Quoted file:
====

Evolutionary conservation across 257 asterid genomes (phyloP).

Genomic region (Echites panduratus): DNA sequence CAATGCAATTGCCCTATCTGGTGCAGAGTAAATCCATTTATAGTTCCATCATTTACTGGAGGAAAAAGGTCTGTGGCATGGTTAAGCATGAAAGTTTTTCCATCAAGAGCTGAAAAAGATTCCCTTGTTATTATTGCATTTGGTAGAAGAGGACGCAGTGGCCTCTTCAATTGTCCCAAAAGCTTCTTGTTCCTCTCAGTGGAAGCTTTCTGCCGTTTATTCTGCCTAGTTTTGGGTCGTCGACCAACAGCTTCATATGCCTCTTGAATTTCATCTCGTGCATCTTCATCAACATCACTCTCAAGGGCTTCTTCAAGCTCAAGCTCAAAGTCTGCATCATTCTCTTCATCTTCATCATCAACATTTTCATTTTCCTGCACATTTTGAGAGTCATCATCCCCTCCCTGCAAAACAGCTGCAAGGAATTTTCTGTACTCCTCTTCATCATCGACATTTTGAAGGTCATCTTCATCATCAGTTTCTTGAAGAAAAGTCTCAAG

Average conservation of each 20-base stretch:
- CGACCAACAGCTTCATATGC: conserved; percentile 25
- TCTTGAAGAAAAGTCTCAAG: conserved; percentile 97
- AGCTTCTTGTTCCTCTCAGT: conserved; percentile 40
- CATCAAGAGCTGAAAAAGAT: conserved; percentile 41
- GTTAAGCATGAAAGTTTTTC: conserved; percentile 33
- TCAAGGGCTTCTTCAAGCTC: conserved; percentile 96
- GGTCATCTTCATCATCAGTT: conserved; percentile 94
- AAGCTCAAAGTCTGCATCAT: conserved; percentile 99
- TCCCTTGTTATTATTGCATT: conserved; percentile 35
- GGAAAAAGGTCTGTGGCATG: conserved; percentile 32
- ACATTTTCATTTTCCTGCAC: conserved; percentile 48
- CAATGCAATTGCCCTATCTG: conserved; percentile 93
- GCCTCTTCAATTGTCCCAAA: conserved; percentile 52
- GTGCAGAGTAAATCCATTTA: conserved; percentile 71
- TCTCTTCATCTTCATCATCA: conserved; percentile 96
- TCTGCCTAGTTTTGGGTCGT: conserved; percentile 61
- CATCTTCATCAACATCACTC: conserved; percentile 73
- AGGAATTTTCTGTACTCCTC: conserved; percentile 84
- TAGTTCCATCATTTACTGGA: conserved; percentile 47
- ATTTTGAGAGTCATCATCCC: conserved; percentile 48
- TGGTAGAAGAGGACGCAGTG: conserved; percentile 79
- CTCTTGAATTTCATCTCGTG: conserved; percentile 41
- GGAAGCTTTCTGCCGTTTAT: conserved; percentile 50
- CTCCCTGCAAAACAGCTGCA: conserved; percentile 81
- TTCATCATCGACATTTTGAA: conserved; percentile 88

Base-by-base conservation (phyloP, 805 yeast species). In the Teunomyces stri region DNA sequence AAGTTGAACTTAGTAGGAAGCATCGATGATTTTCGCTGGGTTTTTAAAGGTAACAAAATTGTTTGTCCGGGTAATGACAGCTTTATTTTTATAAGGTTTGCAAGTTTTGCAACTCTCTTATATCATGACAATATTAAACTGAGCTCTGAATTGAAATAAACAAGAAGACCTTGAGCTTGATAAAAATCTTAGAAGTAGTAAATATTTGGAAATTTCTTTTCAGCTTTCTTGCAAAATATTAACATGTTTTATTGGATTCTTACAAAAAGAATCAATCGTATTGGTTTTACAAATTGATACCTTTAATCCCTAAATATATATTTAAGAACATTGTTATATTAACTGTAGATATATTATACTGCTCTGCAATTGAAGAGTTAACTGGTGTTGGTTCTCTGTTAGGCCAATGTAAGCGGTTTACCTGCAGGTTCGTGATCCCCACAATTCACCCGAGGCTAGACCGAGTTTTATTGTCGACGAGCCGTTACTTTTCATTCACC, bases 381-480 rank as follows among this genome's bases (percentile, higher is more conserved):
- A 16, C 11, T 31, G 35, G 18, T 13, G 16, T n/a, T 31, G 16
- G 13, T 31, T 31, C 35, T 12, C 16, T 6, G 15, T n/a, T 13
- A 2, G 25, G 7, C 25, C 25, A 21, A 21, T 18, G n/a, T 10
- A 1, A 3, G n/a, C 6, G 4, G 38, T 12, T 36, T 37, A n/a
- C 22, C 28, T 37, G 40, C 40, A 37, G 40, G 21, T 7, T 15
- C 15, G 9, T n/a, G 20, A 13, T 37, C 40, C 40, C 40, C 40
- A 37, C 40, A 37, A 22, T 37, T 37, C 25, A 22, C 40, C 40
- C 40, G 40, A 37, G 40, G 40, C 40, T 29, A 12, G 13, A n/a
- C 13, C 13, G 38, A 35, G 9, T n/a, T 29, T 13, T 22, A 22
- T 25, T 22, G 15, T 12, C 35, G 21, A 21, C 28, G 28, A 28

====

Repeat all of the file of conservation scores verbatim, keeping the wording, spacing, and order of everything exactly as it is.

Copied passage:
Evolutionary conservation across 257 asterid genomes (phyloP).

Genomic region (Echites panduratus): DNA sequence CAATGCAATTGCCCTATCTGGTGCAGAGTAAATCCATTTATAGTTCCATCATTTACTGGAGGAAAAAGGTCTGTGGCATGGTTAAGCATGAAAGTTTTTCCATCAAGAGCTGAAAAAGATTCCCTTGTTATTATTGCATTTGGTAGAAGAGGACGCAGTGGCCTCTTCAATTGTCCCAAAAGCTTCTTGTTCCTCTCAGTGGAAGCTTTCTGCCGTTTATTCTGCCTAGTTTTGGGTCGTCGACCAACAGCTTCATATGCCTCTTGAATTTCATCTCGTGCATCTTCATCAACATCACTCTCAAGGGCTTCTTCAAGCTCAAGCTCAAAGTCTGCATCATTCTCTTCATCTTCATCATCAACATTTTCATTTTCCTGCACATTTTGAGAGTCATCATCCCCTCCCTGCAAAACAGCTGCAAGGAATTTTCTGTACTCCTCTTCATCATCGACATTTTGAAGGTCATCTTCATCATCAGTTTCTTGAAGAAAAGTCTCAAG

Average conservation of each 20-base stretch:
- CGACCAACAGCTTCATATGC: conserved; percentile 25
- TCTTGAAGAAAAGTCTCAAG: conserved; percentile 97
- AGCTTCTTGTTCCTCTCAGT: conserved; percentile 40
- CATCAAGAGCTGAAAAAGAT: conserved; percentile 41
- GTTAAGCATGAAAGTTTTTC: conserved; percentile 33
- TCAAGGGCTTCTTCAAGCTC: conserved; percentile 96
- GGTCATCTTCATCATCAGTT: conserved; percentile 94
- AAGCTCAAAGTCTGCATCAT: conserved; percentile 99
- TCCCTTGTTATTATTGCATT: conserved; percentile 35
- GGAAAAAGGTCTGTGGCATG: conserved; percentile 32
- ACATTTTCATTTTCCTGCAC: conserved; percentile 48
- CAATGCAATTGCCCTATCTG: conserved; percentile 93
- GCCTCTTCAATTGTCCCAAA: conserved; percentile 52
- GTGCAGAGTAAATCCATTTA: conserved; percentile 71
- TCTCTTCATCTTCATCATCA: conserved; percentile 96
- TCTGCCTAGTTTTGGGTCGT: conserved; percentile 61
- CATCTTCATCAACATCACTC: conserved; percentile 73
- AGGAATTTTCTGTACTCCTC: conserved; percentile 84
- TAGTTCCATCATTTACTGGA: conserved; percentile 47
- ATTTTGAGAGTCATCATCCC: conserved; percentile 48
- TGGTAGAAGAGGACGCAGTG: conserved; percentile 79
- CTCTTGAATTTCATCTCGTG: conserved; percentile 41
- GGAAGCTTTCTGCCGTTTAT: conserved; percentile 50
- CTCCCTGCAAAACAGCTGCA: conserved; percentile 81
- TTCATCATCGACATTTTGAA: conserved; percentile 88

Base-by-base conservation (phyloP, 805 yeast species). In the Teunomyces stri region DNA sequence AAGTTGAACTTAGTAGGAAGCATCGATGATTTTCGCTGGGTTTTTAAAGGTAACAAAATTGTTTGTCCGGGTAATGACAGCTTTATTTTTATAAGGTTTGCAAGTTTTGCAACTCTCTTATATCATGACAATATTAAACTGAGCTCTGAATTGAAATAAACAAGAAGACCTTGAGCTTGATAAAAATCTTAGAAGTAGTAAATATTTGGAAATTTCTTTTCAGCTTTCTTGCAAAATATTAACATGTTTTATTGGATTCTTACAAAAAGAATCAATCGTATTGGTTTTACAAATTGATACCTTTAATCCCTAAATATATATTTAAGAACATTGTTATATTAACTGTAGATATATTATACTGCTCTGCAATTGAAGAGTTAACTGGTGTTGGTTCTCTGTTAGGCCAATGTAAGCGGTTTACCTGCAGGTTCGTGATCCCCACAATTCACCCGAGGCTAGACCGAGTTTTATTGTCGACGAGCCGTTACTTTTCATTCACC, bases 381-480 rank as follows among this genome's bases (percentile, higher is more conserved):
- A 16, C 11, T 31, G 35, G 18, T 13, G 16, T n/a, T 31, G 16
- G 13, T 31, T 31, C 35, T 12, C 16, T 6, G 15, T n/a, T 13
- A 2, G 25, G 7, C 25, C 25, A 21, A 21, T 18, G n/a, T 10
- A 1, A 3, G n/a, C 6, G 4, G 38, T 12, T 36, T 37, A n/a
- C 22, C 28, T 37, G 40, C 40, A 37, G 40, G 21, T 7, T 15
- C 15, G 9, T n/a, G 20, A 13, T 37, C 40, C 40, C 40, C 40
- A 37, C 40, A 37, A 22, T 37, T 37, C 25, A 22, C 40, C 40
- C 40, G 40, A 37, G 40, G 40, C 40, T 29, A 12, G 13, A n/a
- C 13, C 13, G 38, A 35, G 9, T n/a, T 29, T 13, T 22, A 22
- T 25, T 22, G 15, T 12, C 35, G 21, A 21, C 28, G 28, A 28